Do you notice that your enthusiasm for your job has significantly lessened and that your job performance has some definite room for improvement? If you feel like you’re going through the motions every day in your job, it may be time to address this with your boss to see if you can work together to find a resolution.Depending on how that goes, decide what your next move will be. Give it a chance, but don’t let it worsen, either. Establish timelines for yourself and act accordingly based on progress.

5. You’ve Learned Everything You Can

A new job can be exciting as you learn new policies, procedures, and protocols. After some time, though, you might feel as if you’ve outgrown your position, especially if you’re not learning anything new. You may have taken all the steps you can to avoid career burnout, but nothing has worked.

Lack of opportunity for career advancement or training to enhance your professional skills may be another sign that it’s time to think of moving on. When that happens, speak to your boss to see if you can tackle new responsibilities or move to a new position, particularly if you still like the job and the company you work for. But if a change of position or new responsibilities are not possibilities, you may want to look for a new job that will allow you to grow more and spread your wings.

6. The Pay Isn’t Going to Get Any Better

Perhaps you’ve asked for a raise a time or three and have been put off, or told directly that a pay increase isn’t in the cards. If you’ve truly tried asking for a raise and hit a wall, that’s a pretty clear indication that it may be time to search for a new job. That said, considering the current climate, employees should be mindful that there are likely a lot of companies that are wrestling with pay increases.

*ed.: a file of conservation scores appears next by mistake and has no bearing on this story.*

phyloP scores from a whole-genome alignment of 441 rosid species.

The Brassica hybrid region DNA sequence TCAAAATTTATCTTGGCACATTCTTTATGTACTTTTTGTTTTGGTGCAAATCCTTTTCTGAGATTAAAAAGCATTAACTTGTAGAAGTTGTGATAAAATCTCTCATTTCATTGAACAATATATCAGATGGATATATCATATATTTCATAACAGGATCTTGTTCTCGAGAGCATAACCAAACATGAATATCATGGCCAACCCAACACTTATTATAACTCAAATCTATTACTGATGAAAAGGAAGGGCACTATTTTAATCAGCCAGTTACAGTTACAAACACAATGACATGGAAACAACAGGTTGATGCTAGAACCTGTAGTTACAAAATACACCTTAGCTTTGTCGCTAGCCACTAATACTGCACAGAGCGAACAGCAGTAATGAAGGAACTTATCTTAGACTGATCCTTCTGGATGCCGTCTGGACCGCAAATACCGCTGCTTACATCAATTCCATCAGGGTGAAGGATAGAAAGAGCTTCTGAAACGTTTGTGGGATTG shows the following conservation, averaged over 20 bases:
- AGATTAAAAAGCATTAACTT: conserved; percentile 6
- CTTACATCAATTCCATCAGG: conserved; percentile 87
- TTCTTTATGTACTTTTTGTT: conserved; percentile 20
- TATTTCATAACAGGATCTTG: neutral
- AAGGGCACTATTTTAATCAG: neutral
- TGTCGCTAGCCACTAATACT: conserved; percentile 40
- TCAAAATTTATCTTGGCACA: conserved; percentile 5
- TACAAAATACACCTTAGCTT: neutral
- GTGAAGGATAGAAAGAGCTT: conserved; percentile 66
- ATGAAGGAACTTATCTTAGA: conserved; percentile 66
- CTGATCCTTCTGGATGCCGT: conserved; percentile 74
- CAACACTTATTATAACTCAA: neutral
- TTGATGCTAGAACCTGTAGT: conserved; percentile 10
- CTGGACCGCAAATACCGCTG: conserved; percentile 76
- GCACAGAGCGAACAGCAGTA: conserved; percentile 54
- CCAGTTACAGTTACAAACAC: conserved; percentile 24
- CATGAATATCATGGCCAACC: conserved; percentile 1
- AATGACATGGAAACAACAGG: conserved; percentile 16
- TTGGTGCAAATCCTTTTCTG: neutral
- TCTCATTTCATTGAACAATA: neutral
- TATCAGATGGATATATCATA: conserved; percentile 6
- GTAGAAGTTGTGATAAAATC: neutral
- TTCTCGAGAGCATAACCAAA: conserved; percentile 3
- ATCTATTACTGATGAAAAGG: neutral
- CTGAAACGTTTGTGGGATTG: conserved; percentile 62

The job market has changed considerably of late and companies aren’t hiring like they were a few months ago. And, those who are hiring may not be offering top dollar since the job market is over-populated with applicants in certain fields. Make sure you’re realistic with your expectations and understand that it may be best to wait during slow economic times, in order to maximize your value several months from now.

7. Your Workplace Is Toxic

At some point in your career, you might have a boss whom you really, really don’t see eye to eye with. Let’s face it, we don’t always get along with everyone, but most times these blips are temporary or something we can handle.

The problem arises when a temporary blip isn’t so temporary. Carefully evaluate the mission and the culture at the company. Blurry direction and inconsistent company objectives are good reasons to find a new job.

8. You’re at the Point of “Quit or Be Fired”

Do your best to avoid doing anything rash, like quitting before you have a clear job search plan in mind. If you’re really at the point where you may be out the door any day, but not quite yet, there’s no better time than now to get clear about your life and work priorities.

9. You Want to Make a Career Change

Maybe you secretly always wanted to be a web designer, or you love volunteering at the animal shelter. Whatever it is, the thought of a new career is what keeps you going at work these days. And when that’s the case, it’s probably time for you to take the necessary steps to transition to that new career.

10. The Thought of a New Job Excites You

There’s something to be said for listening to your instincts. So if your heart starts to flutter a little faster at the idea of a new job, maybe you should trust what your gut is telling you—and get into job search mode.